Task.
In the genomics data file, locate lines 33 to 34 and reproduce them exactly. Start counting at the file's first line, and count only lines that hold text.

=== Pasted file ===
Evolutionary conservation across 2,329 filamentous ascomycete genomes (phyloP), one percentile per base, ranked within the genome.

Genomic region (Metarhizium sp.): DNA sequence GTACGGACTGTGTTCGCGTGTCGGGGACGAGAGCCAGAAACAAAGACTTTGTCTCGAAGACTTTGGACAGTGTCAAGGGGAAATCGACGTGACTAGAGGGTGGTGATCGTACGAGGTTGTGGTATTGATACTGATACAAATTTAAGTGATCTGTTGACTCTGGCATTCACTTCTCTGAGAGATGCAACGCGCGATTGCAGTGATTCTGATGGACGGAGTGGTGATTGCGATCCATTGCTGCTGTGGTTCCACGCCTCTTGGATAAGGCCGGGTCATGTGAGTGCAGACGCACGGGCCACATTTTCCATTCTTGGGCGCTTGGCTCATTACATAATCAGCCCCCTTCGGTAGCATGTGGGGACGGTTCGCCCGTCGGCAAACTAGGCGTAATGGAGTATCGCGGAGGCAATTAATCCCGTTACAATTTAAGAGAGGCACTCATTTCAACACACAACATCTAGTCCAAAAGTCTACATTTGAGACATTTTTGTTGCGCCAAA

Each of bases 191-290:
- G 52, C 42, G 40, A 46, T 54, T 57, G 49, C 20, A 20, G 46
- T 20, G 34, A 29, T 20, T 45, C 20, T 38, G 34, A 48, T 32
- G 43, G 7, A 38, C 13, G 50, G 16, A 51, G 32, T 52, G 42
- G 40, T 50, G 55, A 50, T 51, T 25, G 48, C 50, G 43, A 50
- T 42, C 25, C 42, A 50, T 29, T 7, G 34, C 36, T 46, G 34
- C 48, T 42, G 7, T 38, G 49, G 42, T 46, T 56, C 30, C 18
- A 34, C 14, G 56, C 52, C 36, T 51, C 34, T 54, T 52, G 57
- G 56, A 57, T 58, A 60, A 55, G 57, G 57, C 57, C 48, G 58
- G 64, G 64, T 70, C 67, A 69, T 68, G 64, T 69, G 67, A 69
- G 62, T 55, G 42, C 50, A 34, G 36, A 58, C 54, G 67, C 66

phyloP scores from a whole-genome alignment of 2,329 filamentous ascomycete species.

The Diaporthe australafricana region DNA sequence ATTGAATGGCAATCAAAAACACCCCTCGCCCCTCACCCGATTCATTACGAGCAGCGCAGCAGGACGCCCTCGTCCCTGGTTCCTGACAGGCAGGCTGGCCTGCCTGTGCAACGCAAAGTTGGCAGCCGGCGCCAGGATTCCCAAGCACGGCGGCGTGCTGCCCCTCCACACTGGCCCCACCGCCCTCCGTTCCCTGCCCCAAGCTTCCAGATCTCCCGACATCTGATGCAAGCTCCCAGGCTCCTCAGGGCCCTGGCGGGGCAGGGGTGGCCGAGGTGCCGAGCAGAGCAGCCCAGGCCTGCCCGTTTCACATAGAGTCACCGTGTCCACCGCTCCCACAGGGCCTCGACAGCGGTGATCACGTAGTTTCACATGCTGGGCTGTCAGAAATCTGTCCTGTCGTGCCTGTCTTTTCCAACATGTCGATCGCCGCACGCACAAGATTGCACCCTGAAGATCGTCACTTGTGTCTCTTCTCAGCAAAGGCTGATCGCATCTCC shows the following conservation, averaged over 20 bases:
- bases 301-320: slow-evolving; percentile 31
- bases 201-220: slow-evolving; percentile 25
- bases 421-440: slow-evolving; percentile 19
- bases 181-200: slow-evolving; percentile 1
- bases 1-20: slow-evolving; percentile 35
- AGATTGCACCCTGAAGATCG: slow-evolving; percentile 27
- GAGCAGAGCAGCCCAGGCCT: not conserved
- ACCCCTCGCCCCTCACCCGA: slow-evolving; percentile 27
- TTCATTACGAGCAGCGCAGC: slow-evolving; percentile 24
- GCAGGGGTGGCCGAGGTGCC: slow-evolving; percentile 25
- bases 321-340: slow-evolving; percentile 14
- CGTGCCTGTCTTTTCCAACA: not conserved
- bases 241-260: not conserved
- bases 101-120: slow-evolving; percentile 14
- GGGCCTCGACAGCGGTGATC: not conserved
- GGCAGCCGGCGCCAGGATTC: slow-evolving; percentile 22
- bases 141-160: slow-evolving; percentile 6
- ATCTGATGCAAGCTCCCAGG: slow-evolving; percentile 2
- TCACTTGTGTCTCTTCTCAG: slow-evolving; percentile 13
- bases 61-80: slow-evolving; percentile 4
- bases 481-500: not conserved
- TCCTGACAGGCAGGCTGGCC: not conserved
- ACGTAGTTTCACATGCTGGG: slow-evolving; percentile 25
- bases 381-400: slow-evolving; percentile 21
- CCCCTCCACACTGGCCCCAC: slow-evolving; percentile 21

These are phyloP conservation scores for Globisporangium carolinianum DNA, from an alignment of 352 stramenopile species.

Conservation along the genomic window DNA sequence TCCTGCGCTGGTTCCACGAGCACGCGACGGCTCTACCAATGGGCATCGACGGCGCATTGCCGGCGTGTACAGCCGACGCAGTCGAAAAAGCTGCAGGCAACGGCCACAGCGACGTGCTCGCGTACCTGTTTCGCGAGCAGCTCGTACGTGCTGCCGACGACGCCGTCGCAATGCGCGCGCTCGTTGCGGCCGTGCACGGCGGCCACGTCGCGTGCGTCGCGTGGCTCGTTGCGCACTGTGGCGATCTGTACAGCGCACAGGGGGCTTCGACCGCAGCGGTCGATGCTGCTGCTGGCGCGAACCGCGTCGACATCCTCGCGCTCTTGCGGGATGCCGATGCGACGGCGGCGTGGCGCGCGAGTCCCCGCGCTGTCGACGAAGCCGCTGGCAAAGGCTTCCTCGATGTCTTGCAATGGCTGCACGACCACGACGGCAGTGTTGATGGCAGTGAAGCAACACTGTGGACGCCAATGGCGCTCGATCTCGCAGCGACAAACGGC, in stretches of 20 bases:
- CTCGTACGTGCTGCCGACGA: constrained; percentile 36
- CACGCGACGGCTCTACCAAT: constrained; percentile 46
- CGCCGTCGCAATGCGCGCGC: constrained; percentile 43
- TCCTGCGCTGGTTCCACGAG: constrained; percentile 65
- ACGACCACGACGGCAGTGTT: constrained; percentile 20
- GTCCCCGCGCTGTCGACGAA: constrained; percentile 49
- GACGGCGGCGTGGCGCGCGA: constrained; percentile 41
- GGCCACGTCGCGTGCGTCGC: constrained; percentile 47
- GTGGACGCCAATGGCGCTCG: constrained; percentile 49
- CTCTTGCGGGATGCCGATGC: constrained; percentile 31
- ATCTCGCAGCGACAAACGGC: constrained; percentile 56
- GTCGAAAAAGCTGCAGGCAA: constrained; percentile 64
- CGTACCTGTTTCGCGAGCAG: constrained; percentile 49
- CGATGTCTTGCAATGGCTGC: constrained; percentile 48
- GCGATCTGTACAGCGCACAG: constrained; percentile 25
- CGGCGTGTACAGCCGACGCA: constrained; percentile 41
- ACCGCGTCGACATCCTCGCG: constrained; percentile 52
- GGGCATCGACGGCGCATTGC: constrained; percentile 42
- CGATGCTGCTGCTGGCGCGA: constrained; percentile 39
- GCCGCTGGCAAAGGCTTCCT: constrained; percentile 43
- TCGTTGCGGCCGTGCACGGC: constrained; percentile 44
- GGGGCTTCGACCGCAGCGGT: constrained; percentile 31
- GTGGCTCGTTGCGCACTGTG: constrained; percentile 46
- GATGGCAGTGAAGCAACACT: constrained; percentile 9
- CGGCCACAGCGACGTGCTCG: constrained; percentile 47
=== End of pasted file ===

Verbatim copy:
- ATCTGATGCAAGCTCCCAGG: slow-evolving; percentile 2
- TCACTTGTGTCTCTTCTCAG: slow-evolving; percentile 13